New efficient method for urine analysis may tell us more
Human urine contains hundreds of small molecules that tell us about our health, diet and well-being. Associate Professor Frans Mulder, in collaboration with the University of Florence, has been successful in developing a new method for analyzing the components of a urine sample. Using this method, the analysis becomes both cheaper and more accurate.
The new approach is easy to use by other laboratories, and an important step for broader analysis of public health as well as personalized medicine. The research will be published in an article in the acclaimed journal, Angewandte Chemie, which has rated the results as "very important."
Old technique with new ingredient
In the method Nuclear Magnetic Resonance (NMR) spectroscopy is used, which is a well-established and invaluable analytical tool that can be used to identify and quantify small molecule compounds. Among others, the presence and level of the compounds, metabolites, which can be found in human blood and urine, can tell you about your health. However, the way the NMR data is currently recorded is rather slow and, in some cases, also unsuitable for obtaining correct quantities.
Other researchers have previously investigated whether there are chemical compounds (adjuvants) that could speed up the analysis. Until now, it has not been possible to find an adjuvant that does not interfere with the signal, and thus cause the quantities of metabolites that you are measuring to be inaccurate.
Frans Mulder is the first to have identified a suitable adjuvant that can restore the innate quantitative nature of the NMR technique precisely, and at the same time make it possible to shorten the time it takes to record the data.
Contrast agent as an adjuvant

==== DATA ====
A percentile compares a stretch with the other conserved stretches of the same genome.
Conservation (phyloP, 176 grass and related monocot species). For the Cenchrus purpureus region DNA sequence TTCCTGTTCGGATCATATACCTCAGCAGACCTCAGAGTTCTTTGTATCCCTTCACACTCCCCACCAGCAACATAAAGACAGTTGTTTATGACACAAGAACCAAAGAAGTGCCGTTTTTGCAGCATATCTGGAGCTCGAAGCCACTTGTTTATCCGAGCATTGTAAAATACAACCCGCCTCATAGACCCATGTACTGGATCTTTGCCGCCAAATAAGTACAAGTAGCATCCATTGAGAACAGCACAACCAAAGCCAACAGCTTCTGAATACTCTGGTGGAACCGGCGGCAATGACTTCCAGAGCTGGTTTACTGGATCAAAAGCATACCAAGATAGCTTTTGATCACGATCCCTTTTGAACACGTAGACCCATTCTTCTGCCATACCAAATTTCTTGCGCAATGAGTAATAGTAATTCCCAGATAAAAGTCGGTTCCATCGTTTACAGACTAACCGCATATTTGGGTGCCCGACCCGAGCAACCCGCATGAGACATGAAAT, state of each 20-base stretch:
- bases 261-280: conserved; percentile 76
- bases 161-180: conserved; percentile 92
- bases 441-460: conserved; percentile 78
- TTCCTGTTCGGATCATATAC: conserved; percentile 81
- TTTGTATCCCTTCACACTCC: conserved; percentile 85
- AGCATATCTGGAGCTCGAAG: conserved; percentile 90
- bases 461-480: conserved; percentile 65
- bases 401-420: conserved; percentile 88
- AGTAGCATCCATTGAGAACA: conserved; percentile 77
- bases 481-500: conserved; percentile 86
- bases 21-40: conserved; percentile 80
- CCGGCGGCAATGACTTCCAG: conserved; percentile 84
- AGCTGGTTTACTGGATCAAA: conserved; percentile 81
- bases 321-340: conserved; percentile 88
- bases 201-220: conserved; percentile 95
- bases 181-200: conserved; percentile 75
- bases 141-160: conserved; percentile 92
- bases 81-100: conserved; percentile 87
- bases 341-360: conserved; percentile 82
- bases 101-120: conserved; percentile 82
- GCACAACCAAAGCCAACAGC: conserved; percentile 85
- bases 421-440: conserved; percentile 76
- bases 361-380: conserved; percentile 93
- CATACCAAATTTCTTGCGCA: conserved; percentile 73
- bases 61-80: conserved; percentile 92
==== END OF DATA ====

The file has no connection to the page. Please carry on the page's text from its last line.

In his search for this adjuvant, Frans Mulder searched for so-called paramagnetic molecules. The literature led him to complexes of the element gadolinium (Gd), which is a constituent of a contrast agent used in hospitals for MRI scans. In the new research, the contrast agent is added to the urine sample and not the patient to be examined.
"We measured the amounts of small metabolites in both simple fluids, as well as in urine samples from healthy subjects. The use of these so-called 'contrast agents' in the analysis of the urine samples resulted in the measurements being quantifiable. Since the new approach is both versatile and inexpensive, researchers in other laboratories can easily apply it, thus leading to more efficient analyzes of urine samples both in population epidemiology as well as in personal medicine," says Associate Professor Frans Mulder.
Frans Mulder's research was made possible through a sabbatical stay at one of the best European NMR research infrastructures. With endorsement from the department and financial support from the Aarhus University Research Fund, it became possible to go in a new research direction and achieve an excellent result.